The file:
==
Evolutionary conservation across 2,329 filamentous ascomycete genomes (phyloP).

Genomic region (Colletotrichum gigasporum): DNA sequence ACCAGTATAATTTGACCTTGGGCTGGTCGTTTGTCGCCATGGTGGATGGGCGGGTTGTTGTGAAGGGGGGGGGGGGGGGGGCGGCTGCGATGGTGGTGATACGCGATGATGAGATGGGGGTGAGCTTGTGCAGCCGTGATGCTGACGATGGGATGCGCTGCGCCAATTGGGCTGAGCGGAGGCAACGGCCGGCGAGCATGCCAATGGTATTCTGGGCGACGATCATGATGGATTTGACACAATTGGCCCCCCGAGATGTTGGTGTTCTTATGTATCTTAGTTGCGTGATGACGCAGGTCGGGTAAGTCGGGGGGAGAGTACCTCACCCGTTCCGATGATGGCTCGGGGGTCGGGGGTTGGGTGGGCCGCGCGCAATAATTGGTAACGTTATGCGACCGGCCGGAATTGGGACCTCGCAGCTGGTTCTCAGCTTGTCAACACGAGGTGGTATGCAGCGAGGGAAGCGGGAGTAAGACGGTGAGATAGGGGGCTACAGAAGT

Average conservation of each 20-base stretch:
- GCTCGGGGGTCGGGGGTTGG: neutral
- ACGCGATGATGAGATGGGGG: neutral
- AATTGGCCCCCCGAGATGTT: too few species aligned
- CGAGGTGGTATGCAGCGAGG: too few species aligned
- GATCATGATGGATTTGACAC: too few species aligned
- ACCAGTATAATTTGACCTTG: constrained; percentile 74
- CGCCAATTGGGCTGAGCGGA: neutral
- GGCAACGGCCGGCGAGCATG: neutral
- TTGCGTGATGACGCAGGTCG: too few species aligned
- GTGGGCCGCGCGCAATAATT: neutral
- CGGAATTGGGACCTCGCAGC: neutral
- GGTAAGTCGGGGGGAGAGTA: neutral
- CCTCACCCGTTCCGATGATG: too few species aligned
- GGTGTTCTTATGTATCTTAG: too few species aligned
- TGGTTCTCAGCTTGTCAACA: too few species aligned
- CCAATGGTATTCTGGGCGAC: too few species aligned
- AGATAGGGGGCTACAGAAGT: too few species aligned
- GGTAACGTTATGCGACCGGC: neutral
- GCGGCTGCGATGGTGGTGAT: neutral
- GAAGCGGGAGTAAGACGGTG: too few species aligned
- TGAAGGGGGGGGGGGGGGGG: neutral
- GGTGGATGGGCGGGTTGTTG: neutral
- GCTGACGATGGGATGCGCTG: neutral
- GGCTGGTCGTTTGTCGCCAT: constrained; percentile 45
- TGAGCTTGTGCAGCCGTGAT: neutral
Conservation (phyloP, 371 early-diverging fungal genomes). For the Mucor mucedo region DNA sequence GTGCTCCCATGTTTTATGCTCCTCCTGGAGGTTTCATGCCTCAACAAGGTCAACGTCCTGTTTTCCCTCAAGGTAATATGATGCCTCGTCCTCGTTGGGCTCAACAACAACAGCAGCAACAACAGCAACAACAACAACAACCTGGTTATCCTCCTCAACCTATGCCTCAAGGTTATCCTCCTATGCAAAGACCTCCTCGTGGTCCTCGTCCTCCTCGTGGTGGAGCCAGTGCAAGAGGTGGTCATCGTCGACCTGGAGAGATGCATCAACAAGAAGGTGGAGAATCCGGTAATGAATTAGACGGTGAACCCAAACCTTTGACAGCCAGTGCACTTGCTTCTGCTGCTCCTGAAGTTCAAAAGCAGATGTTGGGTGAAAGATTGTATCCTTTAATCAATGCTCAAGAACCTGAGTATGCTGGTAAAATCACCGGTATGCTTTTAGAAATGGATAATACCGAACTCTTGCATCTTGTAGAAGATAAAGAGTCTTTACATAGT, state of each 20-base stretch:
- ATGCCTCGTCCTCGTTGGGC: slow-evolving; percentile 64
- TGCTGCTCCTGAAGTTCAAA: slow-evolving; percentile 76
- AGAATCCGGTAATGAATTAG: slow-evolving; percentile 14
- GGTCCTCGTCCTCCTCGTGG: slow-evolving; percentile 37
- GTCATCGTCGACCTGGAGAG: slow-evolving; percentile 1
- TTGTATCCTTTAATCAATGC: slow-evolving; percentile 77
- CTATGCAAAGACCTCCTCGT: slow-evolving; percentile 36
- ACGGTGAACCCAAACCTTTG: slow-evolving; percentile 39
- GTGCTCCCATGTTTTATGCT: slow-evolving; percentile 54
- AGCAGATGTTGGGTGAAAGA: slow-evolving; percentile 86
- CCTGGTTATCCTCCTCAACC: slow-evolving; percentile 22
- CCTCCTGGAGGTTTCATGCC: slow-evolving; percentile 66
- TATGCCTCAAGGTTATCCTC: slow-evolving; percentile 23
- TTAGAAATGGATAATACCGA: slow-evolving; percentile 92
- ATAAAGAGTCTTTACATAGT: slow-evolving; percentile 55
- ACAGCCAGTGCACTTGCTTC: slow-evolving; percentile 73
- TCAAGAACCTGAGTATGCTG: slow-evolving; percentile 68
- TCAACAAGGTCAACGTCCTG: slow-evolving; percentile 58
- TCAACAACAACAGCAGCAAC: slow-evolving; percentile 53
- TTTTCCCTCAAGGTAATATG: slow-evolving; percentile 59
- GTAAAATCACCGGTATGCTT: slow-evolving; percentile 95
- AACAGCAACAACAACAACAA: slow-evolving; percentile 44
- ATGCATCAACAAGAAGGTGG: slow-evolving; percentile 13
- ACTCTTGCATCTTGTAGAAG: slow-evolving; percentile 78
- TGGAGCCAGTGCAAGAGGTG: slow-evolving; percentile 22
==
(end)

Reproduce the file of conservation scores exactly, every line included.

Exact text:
Evolutionary conservation across 2,329 filamentous ascomycete genomes (phyloP).

Genomic region (Colletotrichum gigasporum): DNA sequence ACCAGTATAATTTGACCTTGGGCTGGTCGTTTGTCGCCATGGTGGATGGGCGGGTTGTTGTGAAGGGGGGGGGGGGGGGGGCGGCTGCGATGGTGGTGATACGCGATGATGAGATGGGGGTGAGCTTGTGCAGCCGTGATGCTGACGATGGGATGCGCTGCGCCAATTGGGCTGAGCGGAGGCAACGGCCGGCGAGCATGCCAATGGTATTCTGGGCGACGATCATGATGGATTTGACACAATTGGCCCCCCGAGATGTTGGTGTTCTTATGTATCTTAGTTGCGTGATGACGCAGGTCGGGTAAGTCGGGGGGAGAGTACCTCACCCGTTCCGATGATGGCTCGGGGGTCGGGGGTTGGGTGGGCCGCGCGCAATAATTGGTAACGTTATGCGACCGGCCGGAATTGGGACCTCGCAGCTGGTTCTCAGCTTGTCAACACGAGGTGGTATGCAGCGAGGGAAGCGGGAGTAAGACGGTGAGATAGGGGGCTACAGAAGT

Average conservation of each 20-base stretch:
- GCTCGGGGGTCGGGGGTTGG: neutral
- ACGCGATGATGAGATGGGGG: neutral
- AATTGGCCCCCCGAGATGTT: too few species aligned
- CGAGGTGGTATGCAGCGAGG: too few species aligned
- GATCATGATGGATTTGACAC: too few species aligned
- ACCAGTATAATTTGACCTTG: constrained; percentile 74
- CGCCAATTGGGCTGAGCGGA: neutral
- GGCAACGGCCGGCGAGCATG: neutral
- TTGCGTGATGACGCAGGTCG: too few species aligned
- GTGGGCCGCGCGCAATAATT: neutral
- CGGAATTGGGACCTCGCAGC: neutral
- GGTAAGTCGGGGGGAGAGTA: neutral
- CCTCACCCGTTCCGATGATG: too few species aligned
- GGTGTTCTTATGTATCTTAG: too few species aligned
- TGGTTCTCAGCTTGTCAACA: too few species aligned
- CCAATGGTATTCTGGGCGAC: too few species aligned
- AGATAGGGGGCTACAGAAGT: too few species aligned
- GGTAACGTTATGCGACCGGC: neutral
- GCGGCTGCGATGGTGGTGAT: neutral
- GAAGCGGGAGTAAGACGGTG: too few species aligned
- TGAAGGGGGGGGGGGGGGGG: neutral
- GGTGGATGGGCGGGTTGTTG: neutral
- GCTGACGATGGGATGCGCTG: neutral
- GGCTGGTCGTTTGTCGCCAT: constrained; percentile 45
- TGAGCTTGTGCAGCCGTGAT: neutral
Conservation (phyloP, 371 early-diverging fungal genomes). For the Mucor mucedo region DNA sequence GTGCTCCCATGTTTTATGCTCCTCCTGGAGGTTTCATGCCTCAACAAGGTCAACGTCCTGTTTTCCCTCAAGGTAATATGATGCCTCGTCCTCGTTGGGCTCAACAACAACAGCAGCAACAACAGCAACAACAACAACAACCTGGTTATCCTCCTCAACCTATGCCTCAAGGTTATCCTCCTATGCAAAGACCTCCTCGTGGTCCTCGTCCTCCTCGTGGTGGAGCCAGTGCAAGAGGTGGTCATCGTCGACCTGGAGAGATGCATCAACAAGAAGGTGGAGAATCCGGTAATGAATTAGACGGTGAACCCAAACCTTTGACAGCCAGTGCACTTGCTTCTGCTGCTCCTGAAGTTCAAAAGCAGATGTTGGGTGAAAGATTGTATCCTTTAATCAATGCTCAAGAACCTGAGTATGCTGGTAAAATCACCGGTATGCTTTTAGAAATGGATAATACCGAACTCTTGCATCTTGTAGAAGATAAAGAGTCTTTACATAGT, state of each 20-base stretch:
- ATGCCTCGTCCTCGTTGGGC: slow-evolving; percentile 64
- TGCTGCTCCTGAAGTTCAAA: slow-evolving; percentile 76
- AGAATCCGGTAATGAATTAG: slow-evolving; percentile 14
- GGTCCTCGTCCTCCTCGTGG: slow-evolving; percentile 37
- GTCATCGTCGACCTGGAGAG: slow-evolving; percentile 1
- TTGTATCCTTTAATCAATGC: slow-evolving; percentile 77
- CTATGCAAAGACCTCCTCGT: slow-evolving; percentile 36
- ACGGTGAACCCAAACCTTTG: slow-evolving; percentile 39
- GTGCTCCCATGTTTTATGCT: slow-evolving; percentile 54
- AGCAGATGTTGGGTGAAAGA: slow-evolving; percentile 86
- CCTGGTTATCCTCCTCAACC: slow-evolving; percentile 22
- CCTCCTGGAGGTTTCATGCC: slow-evolving; percentile 66
- TATGCCTCAAGGTTATCCTC: slow-evolving; percentile 23
- TTAGAAATGGATAATACCGA: slow-evolving; percentile 92
- ATAAAGAGTCTTTACATAGT: slow-evolving; percentile 55
- ACAGCCAGTGCACTTGCTTC: slow-evolving; percentile 73
- TCAAGAACCTGAGTATGCTG: slow-evolving; percentile 68
- TCAACAAGGTCAACGTCCTG: slow-evolving; percentile 58
- TCAACAACAACAGCAGCAAC: slow-evolving; percentile 53
- TTTTCCCTCAAGGTAATATG: slow-evolving; percentile 59
- GTAAAATCACCGGTATGCTT: slow-evolving; percentile 95
- AACAGCAACAACAACAACAA: slow-evolving; percentile 44
- ATGCATCAACAAGAAGGTGG: slow-evolving; percentile 13
- ACTCTTGCATCTTGTAGAAG: slow-evolving; percentile 78
- TGGAGCCAGTGCAAGAGGTG: slow-evolving; percentile 22